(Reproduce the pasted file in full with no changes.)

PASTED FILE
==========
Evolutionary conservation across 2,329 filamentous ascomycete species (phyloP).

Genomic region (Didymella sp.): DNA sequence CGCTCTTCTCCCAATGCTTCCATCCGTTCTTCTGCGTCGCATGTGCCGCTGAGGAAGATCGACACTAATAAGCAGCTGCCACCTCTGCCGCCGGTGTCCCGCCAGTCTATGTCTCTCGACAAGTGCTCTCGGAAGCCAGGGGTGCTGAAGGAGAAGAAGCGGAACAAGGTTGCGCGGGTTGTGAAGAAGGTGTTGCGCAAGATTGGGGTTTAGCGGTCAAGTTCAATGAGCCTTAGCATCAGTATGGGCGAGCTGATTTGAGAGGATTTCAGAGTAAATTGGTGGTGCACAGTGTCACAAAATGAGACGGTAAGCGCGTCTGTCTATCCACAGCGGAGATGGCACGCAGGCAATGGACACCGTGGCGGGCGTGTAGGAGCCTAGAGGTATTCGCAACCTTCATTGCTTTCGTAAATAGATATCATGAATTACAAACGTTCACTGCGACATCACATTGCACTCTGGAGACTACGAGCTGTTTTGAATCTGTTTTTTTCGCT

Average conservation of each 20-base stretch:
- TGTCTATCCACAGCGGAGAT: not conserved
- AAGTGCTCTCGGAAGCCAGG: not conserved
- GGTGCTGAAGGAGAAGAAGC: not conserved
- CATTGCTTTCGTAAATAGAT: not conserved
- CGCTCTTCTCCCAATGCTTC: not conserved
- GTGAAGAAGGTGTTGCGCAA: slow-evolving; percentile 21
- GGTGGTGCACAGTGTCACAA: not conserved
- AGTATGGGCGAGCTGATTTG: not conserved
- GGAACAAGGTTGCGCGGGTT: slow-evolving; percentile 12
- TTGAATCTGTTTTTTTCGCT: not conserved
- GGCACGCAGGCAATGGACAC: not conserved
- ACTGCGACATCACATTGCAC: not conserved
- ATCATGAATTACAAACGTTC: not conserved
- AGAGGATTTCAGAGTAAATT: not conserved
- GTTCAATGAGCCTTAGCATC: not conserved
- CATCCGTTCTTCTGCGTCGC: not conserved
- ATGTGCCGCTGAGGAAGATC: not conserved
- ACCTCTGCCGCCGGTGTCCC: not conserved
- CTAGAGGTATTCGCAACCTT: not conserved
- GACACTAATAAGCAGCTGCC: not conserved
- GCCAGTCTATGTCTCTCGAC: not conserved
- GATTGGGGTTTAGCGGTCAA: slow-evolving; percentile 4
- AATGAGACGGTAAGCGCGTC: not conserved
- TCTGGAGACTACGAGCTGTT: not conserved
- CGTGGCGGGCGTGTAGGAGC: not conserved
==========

Evolutionary conservation across 2,329 filamentous ascomycete species (phyloP).

Genomic region (Didymella sp.): DNA sequence CGCTCTTCTCCCAATGCTTCCATCCGTTCTTCTGCGTCGCATGTGCCGCTGAGGAAGATCGACACTAATAAGCAGCTGCCACCTCTGCCGCCGGTGTCCCGCCAGTCTATGTCTCTCGACAAGTGCTCTCGGAAGCCAGGGGTGCTGAAGGAGAAGAAGCGGAACAAGGTTGCGCGGGTTGTGAAGAAGGTGTTGCGCAAGATTGGGGTTTAGCGGTCAAGTTCAATGAGCCTTAGCATCAGTATGGGCGAGCTGATTTGAGAGGATTTCAGAGTAAATTGGTGGTGCACAGTGTCACAAAATGAGACGGTAAGCGCGTCTGTCTATCCACAGCGGAGATGGCACGCAGGCAATGGACACCGTGGCGGGCGTGTAGGAGCCTAGAGGTATTCGCAACCTTCATTGCTTTCGTAAATAGATATCATGAATTACAAACGTTCACTGCGACATCACATTGCACTCTGGAGACTACGAGCTGTTTTGAATCTGTTTTTTTCGCT

Average conservation of each 20-base stretch:
- TGTCTATCCACAGCGGAGAT: not conserved
- AAGTGCTCTCGGAAGCCAGG: not conserved
- GGTGCTGAAGGAGAAGAAGC: not conserved
- CATTGCTTTCGTAAATAGAT: not conserved
- CGCTCTTCTCCCAATGCTTC: not conserved
- GTGAAGAAGGTGTTGCGCAA: slow-evolving; percentile 21
- GGTGGTGCACAGTGTCACAA: not conserved
- AGTATGGGCGAGCTGATTTG: not conserved
- GGAACAAGGTTGCGCGGGTT: slow-evolving; percentile 12
- TTGAATCTGTTTTTTTCGCT: not conserved
- GGCACGCAGGCAATGGACAC: not conserved
- ACTGCGACATCACATTGCAC: not conserved
- ATCATGAATTACAAACGTTC: not conserved
- AGAGGATTTCAGAGTAAATT: not conserved
- GTTCAATGAGCCTTAGCATC: not conserved
- CATCCGTTCTTCTGCGTCGC: not conserved
- ATGTGCCGCTGAGGAAGATC: not conserved
- ACCTCTGCCGCCGGTGTCCC: not conserved
- CTAGAGGTATTCGCAACCTT: not conserved
- GACACTAATAAGCAGCTGCC: not conserved
- GCCAGTCTATGTCTCTCGAC: not conserved
- GATTGGGGTTTAGCGGTCAA: slow-evolving; percentile 4
- AATGAGACGGTAAGCGCGTC: not conserved
- TCTGGAGACTACGAGCTGTT: not conserved
- CGTGGCGGGCGTGTAGGAGC: not conserved